A new survey from the Atlantic and PRRI show that voter suppression is a widespread problem in the U.S. - for minority voters.

A polling place in Ventura County, California.
Photo by Joseph Sohm / Shutterstock.com

Earlier this year, we wrote a post about voter suppression. Our conclusion at the time was that it’s difficult to say how much it played a role in the 2016 election.

Turns out we were wrong.

There’s a lot of evidence that voter suppression tactics such as restrictive voting laws and voter ID laws were at play in 2016, making it difficult, if not impossible, for voters of color to participate in the electoral process. A new survey from The Atlantic and the Public Religion Research Institute shows that black and Hispanic voters more likely to face barriers when they attempt to vote. The study also revealed that voters of color fear that they might lose their basic Constitutional right to vote if such laws are passed.

The trouble is that restrictive election laws seem at first glance to be racially neutral. However, the data collected by The Atlantic and PRRI show that the outcomes of these laws are not. In June 2018, the organizations polled Americans about their experiences with voting and their beliefs about the nation’s political system, among other things. “The results, especially when analyzed by race, are troublesome,” wrote Atlantic journalist Vann R. Newkirk II. “They indicate that voter suppression is commonplace, and that voting is routinely harder for people of color than for their white counterparts.”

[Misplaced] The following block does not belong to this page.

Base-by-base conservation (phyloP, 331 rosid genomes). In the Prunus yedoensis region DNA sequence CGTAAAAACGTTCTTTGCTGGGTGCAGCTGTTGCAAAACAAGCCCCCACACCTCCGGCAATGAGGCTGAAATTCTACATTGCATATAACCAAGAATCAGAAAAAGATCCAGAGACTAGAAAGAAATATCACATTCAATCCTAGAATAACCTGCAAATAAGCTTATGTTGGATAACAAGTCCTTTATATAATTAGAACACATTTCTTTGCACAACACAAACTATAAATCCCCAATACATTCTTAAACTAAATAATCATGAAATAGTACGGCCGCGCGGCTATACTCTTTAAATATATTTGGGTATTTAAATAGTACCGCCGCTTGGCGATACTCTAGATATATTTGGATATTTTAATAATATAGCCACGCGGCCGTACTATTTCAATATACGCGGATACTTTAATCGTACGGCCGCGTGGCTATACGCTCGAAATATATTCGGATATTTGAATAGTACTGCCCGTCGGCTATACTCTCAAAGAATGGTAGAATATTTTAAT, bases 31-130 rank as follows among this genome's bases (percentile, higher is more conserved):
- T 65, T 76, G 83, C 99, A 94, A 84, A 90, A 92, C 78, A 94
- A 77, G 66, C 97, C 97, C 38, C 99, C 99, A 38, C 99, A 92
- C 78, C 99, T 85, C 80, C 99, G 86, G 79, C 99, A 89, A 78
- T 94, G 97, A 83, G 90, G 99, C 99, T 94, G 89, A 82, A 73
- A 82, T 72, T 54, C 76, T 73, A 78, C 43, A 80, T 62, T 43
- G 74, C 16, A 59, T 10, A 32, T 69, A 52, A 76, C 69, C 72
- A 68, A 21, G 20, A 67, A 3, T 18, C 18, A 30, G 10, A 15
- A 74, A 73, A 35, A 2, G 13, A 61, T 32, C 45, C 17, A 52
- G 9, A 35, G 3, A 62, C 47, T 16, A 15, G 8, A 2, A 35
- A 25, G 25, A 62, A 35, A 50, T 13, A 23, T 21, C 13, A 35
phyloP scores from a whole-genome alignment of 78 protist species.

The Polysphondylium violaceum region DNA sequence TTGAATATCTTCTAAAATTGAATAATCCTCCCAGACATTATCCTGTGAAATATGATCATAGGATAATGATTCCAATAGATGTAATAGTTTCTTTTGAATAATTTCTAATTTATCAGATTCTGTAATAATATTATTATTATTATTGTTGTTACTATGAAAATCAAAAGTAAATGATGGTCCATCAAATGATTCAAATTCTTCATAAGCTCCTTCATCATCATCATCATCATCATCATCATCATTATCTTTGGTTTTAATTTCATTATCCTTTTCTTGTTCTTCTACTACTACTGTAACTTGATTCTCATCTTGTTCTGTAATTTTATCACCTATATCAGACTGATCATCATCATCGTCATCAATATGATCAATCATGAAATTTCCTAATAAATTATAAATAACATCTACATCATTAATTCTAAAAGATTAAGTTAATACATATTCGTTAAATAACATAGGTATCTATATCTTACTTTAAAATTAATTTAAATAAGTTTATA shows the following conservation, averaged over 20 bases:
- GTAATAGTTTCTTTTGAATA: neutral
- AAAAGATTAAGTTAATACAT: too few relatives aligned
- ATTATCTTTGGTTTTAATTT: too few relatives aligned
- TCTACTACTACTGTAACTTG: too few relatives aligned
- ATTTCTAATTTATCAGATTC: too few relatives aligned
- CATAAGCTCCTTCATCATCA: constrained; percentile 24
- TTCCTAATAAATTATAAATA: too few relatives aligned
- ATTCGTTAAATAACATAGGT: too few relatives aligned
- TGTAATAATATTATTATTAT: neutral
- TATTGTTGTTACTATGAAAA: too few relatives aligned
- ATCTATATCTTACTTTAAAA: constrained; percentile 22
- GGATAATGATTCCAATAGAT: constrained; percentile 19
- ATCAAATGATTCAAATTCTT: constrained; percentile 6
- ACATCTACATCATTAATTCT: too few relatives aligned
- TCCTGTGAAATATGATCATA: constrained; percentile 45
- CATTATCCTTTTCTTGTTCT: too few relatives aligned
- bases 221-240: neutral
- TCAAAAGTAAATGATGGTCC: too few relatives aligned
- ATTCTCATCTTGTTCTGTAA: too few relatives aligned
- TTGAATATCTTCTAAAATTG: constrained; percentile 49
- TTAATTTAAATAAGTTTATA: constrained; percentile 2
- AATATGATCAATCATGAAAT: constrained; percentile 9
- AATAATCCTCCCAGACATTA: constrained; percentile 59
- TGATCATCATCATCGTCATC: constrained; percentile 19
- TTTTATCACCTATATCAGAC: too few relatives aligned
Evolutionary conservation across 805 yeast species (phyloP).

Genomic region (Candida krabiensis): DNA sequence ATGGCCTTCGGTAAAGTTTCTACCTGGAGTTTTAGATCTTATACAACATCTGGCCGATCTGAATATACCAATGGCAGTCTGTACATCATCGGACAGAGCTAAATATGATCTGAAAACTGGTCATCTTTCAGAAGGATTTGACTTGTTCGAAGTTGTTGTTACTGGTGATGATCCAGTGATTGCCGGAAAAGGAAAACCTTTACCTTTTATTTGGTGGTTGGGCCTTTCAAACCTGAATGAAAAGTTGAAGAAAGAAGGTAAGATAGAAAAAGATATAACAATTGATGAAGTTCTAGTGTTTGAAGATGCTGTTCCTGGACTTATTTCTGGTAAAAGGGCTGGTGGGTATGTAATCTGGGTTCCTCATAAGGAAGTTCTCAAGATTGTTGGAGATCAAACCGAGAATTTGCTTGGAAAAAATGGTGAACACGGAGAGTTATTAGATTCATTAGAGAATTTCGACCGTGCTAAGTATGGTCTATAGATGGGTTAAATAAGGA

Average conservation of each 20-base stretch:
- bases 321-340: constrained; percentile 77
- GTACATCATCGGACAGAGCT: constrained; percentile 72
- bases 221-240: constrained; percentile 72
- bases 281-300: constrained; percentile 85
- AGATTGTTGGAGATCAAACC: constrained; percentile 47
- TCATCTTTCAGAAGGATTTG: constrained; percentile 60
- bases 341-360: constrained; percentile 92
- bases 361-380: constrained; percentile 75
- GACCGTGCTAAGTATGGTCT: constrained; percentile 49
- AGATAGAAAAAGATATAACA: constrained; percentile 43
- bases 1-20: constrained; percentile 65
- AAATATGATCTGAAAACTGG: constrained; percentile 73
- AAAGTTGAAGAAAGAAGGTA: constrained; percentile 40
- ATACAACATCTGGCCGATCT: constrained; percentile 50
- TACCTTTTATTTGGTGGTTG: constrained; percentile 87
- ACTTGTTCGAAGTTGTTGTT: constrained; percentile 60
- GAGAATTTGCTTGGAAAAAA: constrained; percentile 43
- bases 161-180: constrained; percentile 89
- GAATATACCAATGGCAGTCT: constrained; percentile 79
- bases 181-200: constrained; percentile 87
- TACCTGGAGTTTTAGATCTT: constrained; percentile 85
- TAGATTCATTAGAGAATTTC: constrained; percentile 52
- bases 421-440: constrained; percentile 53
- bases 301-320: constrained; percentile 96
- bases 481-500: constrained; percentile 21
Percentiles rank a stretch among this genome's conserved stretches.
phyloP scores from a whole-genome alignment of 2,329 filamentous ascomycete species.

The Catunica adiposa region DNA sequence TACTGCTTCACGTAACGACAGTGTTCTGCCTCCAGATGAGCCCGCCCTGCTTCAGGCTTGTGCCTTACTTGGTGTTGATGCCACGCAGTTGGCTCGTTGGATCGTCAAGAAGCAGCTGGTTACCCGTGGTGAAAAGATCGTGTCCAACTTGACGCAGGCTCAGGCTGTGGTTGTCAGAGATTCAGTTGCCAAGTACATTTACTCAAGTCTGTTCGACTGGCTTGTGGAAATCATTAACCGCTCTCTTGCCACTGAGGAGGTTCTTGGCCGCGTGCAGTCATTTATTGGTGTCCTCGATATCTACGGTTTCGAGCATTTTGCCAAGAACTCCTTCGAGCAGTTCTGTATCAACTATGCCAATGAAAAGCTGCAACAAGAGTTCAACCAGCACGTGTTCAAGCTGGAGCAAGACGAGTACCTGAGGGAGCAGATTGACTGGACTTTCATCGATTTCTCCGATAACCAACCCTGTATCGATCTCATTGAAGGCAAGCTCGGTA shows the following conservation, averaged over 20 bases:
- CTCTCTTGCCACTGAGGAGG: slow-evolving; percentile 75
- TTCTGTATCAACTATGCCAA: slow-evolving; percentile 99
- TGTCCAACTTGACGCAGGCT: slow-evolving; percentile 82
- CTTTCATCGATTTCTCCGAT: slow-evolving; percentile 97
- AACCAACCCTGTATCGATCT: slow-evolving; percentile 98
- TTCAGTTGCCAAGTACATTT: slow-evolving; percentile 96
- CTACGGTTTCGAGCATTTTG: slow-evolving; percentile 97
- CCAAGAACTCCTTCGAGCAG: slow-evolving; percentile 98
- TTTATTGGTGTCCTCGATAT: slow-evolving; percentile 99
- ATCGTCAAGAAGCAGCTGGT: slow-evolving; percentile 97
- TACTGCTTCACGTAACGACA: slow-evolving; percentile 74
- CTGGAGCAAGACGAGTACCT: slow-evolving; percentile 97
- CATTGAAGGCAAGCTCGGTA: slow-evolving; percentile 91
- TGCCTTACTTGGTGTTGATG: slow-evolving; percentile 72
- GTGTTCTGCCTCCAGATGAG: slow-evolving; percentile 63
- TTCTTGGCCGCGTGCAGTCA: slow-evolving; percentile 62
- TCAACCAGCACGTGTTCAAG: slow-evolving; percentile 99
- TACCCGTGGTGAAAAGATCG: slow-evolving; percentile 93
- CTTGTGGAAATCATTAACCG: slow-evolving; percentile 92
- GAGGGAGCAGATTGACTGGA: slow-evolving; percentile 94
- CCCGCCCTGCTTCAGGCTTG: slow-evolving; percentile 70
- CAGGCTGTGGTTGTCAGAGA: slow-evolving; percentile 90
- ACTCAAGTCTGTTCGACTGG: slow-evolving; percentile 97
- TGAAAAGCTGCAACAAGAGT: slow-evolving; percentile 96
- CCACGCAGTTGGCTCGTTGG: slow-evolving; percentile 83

Civics Lesson: The Voting Rights Act of 1965

President Lyndon B JohnsonBlack voters, particularly in the South, often faced major barriers to voting. When attempting to vote, they were often told that they had gotten the date, time, or polling place wrong. They may have been told they needed to pay a “poll tax” and were often required to take “literacy tests” such as being forced to “recite the entire Constitution or explain the most complex provisions of state laws.” White voters rarely, if ever, were required to do so.  

After long debate, the Voting Rights Act passed the House and Senate and was signed into law by President Lyndon B. Johnson on August 6, 1965. The law forbade the use of literacy tests, provided for federal oversight of voter registration, and authorized the U.S. Attorney General to investigate the use of poll taxes in state and local elections. Poll taxes in federal elections were banned by the 24th Amendment, and poll taxes in state and local elections were later banned by the Supreme Court.

Photo: Lyndon B. Johnson in 1964 (public domain)  

How? Let’s dig into the statistics a little bit.

  • Nine percent of black survey respondents and 9 percent of Hispanic respondents said that they or someone in their household were told they didn’t have the proper ID to vote. Only 3 percent of white voters reported this issue.
  • Ten percent of black voters and 11 percent of Hispanic voters were told incorrectly that they weren’t listed on the voter rolls. In comparison, only 5 percent of white voters were told they were no longer registered.